More than economists

18 Nov, 2021 at 16:17 | Posted in Economics | 2 Comments

Veblen, Keynes, and Hirschman were more than economists because they practiced their economics from a standpoint outside the profession, using it to criticize not only the assumption of rational self-interest, but also the consequences of economists’ indifference to “preferences.” Veblen’s standpoint was explicitly religious; he was still of a believing generation. Keynes, too, was an ethicist. G.E. Moore’s Principia Ethica remained what he called his “religion under the surface.” Hirschman wanted a “moral social science” that would be continually sensitive to the ethical content of its analysis …

Prof. Lord Robert Skidelsky (C. 1953-58), OB of the Month, July 2012 - Old  Brightonians - The Alumni of Brighton CollegeThese three economists’ frequently mocking style was their way of establishing their distance from their profession. Their irony was not ornamental but actually shaped the substance of their arguments. This style limited their impact on economics, but made them highly influential outside it, because critics of economics sensed something transgressive about them.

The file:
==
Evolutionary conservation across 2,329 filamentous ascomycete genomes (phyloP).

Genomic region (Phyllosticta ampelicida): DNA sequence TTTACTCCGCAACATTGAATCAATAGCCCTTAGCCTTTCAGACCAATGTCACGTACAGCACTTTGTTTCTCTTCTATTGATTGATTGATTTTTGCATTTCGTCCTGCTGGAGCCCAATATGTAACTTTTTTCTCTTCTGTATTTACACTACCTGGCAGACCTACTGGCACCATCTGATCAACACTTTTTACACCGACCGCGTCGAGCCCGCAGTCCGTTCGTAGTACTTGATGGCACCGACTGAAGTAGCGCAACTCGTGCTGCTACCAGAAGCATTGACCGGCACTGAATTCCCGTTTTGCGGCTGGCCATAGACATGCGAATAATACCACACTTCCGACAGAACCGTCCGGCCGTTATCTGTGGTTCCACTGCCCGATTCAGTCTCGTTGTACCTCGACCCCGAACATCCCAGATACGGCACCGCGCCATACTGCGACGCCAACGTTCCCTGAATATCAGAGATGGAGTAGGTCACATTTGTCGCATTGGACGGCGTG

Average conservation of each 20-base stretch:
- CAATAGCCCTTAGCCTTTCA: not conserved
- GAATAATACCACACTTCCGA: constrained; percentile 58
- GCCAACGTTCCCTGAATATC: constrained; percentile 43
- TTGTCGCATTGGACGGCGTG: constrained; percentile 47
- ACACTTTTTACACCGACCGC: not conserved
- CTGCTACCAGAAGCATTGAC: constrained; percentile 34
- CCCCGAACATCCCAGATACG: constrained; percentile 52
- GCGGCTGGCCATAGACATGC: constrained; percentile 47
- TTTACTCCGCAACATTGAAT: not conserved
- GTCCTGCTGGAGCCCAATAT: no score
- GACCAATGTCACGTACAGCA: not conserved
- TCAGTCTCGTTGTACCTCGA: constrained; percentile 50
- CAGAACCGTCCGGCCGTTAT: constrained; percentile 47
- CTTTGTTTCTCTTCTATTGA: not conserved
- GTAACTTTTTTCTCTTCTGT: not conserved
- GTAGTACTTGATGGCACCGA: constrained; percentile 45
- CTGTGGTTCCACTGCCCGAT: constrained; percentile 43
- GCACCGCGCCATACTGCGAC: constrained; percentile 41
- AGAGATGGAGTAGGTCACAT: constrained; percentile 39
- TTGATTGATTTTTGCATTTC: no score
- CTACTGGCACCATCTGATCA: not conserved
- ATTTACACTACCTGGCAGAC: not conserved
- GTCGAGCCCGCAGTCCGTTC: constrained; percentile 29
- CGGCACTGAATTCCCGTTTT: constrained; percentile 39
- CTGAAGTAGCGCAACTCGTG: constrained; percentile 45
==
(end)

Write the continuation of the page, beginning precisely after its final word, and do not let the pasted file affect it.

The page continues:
Systematic thinkers close a subject, leaving their followers with “normal” science to fill up the learned journals. Fertile ones open up their disciplines to critical scrutiny, for which they rarely get credit.

Robert Skidelsky

2 Comments »

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  1. Nice analysis may be too concentrated.
    Thank for your sense of humour

  2. Could we add in this department : Marx, Myrdal….and Galbraith (the father, the son, and the holy spirit)..

    Regards,

    Raphaël Erkoreka.


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